The big news this week is that we booked our big holiday for this year. Without giving away too many details because we are still very much in the planning stage, we will be visiting France, which is one of the reasons that I have picked up Sixty Summers by Australian author Amanda Hampson. It looks as though this author has a number of books set in France, so if I enjoy it, I could be set for a while.

To be honest though, it's not like I have a shortage of books set in France. Even after all of these years, France is one of my favourite settings to read about, and to dream of visiting.

At least one of the places I have on our must visit list is somewhere I read about a while ago, but I'll tell more about that when it happens.

I'm watching...

In my quest to find something new to watch we started watching the The Marvellous Mrs Maisel this week. So far, I am enjoying it a lot, and I like that there is more than one season to watch!

I also watched an episode of Outlander this week. I love the books, and I enjoy the TV series, but for some reason I haven't yet watched the fourth season. I know I really need to hurry up because season five is coming up very soon.

We went on date night on Friday night and saw 1917 in Gold Class. I thought it was a very good movie, and can see why it is receiving so many accolades. I also thought the main actor, George Mackay, was excellent. I have seen him before in the movies Sunshine on Leith and Pride which are both good movies!

In life...

I managed to surprise a couple of my staff this week with my ability to talk books at length. Since starting my new job last year I haven't really found my book buddy yet, so it was great to be able to chat!

Apart from booking our trip (did I mention that yet?), the other thing that we are spending a fair amount of time on is preparation for our bathroom renovations which we are planning to start/finish  when we get back home. Right now we are in planning stage so thinking about tiles, fixtures, colours etc. These things are not really my strong points but having said that, everything we have done so far has turned out pretty well.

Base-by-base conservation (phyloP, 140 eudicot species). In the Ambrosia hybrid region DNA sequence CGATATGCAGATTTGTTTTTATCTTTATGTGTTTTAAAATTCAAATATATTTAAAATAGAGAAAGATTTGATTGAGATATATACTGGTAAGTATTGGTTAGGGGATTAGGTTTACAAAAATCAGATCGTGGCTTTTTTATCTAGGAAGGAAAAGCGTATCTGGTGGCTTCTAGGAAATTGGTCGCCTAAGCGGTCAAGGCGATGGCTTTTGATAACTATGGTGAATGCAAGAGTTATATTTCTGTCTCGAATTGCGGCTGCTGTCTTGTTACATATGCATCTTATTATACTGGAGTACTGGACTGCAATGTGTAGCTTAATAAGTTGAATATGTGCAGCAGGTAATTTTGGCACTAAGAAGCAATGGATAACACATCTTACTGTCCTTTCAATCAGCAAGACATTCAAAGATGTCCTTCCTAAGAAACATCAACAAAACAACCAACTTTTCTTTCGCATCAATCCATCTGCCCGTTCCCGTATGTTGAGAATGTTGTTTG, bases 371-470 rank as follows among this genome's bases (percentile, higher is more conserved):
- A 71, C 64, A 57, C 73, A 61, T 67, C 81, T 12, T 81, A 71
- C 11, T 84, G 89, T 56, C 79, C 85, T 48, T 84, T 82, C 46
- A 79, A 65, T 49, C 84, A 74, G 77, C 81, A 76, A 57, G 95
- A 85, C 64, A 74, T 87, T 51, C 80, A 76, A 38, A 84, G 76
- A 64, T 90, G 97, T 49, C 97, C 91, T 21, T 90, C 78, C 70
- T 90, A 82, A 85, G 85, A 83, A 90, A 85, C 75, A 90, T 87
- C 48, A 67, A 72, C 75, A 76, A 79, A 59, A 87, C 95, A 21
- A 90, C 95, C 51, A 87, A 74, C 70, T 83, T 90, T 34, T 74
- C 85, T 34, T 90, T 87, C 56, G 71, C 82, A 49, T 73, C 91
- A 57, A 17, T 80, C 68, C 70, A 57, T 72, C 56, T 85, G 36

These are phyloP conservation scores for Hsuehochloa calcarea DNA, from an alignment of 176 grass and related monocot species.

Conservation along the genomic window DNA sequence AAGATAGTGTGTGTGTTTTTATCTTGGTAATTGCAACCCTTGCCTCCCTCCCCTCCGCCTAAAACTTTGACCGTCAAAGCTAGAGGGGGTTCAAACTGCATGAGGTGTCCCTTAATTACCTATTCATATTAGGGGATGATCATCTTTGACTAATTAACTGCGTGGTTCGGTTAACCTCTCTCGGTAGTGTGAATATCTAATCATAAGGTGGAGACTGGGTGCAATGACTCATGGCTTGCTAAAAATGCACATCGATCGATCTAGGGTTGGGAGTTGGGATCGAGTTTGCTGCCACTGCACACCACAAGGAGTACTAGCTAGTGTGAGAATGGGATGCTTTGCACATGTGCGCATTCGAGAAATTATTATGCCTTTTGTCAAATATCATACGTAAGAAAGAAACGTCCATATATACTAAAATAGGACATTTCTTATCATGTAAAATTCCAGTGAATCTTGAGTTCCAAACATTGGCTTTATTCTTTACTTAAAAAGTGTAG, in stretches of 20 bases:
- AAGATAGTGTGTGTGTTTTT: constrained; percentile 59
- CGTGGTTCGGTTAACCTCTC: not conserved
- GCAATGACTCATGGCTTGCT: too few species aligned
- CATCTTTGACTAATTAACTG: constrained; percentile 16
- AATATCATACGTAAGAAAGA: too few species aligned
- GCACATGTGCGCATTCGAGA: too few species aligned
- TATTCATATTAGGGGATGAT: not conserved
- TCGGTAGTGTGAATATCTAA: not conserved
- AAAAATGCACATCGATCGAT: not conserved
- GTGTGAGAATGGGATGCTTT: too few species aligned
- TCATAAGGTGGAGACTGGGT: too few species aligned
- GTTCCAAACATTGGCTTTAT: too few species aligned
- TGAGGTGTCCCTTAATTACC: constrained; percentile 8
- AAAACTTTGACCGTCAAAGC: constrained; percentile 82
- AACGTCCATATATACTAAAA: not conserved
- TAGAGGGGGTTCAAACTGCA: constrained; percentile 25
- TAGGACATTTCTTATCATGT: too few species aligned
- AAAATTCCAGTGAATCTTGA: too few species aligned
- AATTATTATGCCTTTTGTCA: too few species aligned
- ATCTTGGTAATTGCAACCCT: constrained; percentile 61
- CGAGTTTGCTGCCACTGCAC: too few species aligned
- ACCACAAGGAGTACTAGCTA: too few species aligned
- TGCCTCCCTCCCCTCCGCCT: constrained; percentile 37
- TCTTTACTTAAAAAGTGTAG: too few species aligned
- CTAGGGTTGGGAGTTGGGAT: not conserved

We did, however, get a bit distracted at one point. We decided we would go and have a look at display homes to see what is current in bathrooms. All was going well until we walked into particular show home and it took our breath away. We literally walked in with no plan to even look at houses with a view to building a house, by the time we walked out we were practically ready to sign the paperwork. We didn't because moving house is not on the agenda for quite some time, and building has never been on the agenda, but we will be potentially thinking about that house for some time to come! It's probably a good idea for us not go to look at that house again!

The other thing I did this weekend was go to a cocktail event called The Wizards Cauldron. The idea is that you solve a series of clues that lead you to the ingredients that enable you to complete a magic potion spell to create a cocktail! It was a bit of fun for a Sunday afternoon!

I've linked this post to It's Monday, what are you reading? as hosted by Book Date

Saturday, January 18, 2020

Weekend cooking: Blancmange

Recently I was reading a historical romance novel by Lisa Kleypas called Devil in Spring where the characters started talking about a dessert called blancmange. Now, this instantly bought me back to home economics classes in high school where we made this dessert. I've never made it or had it since, but I did then.

In the book, our leading lady, Lady Pandora, is a bit unusual for a lady of her day, and she is contemplating all the ways she would need to change in order to be  more ladylike:

What did ladies think about? Things like starting charities and visiting the tenants, and blancmange recipes—yes, ladies were always bringing blancmange to people. What was blancmange, anyway? It had no flavor or color. At best it was only unassertive pudding. Would it still be blancmange if one put some kind of topping on it? Berries or lemon sauce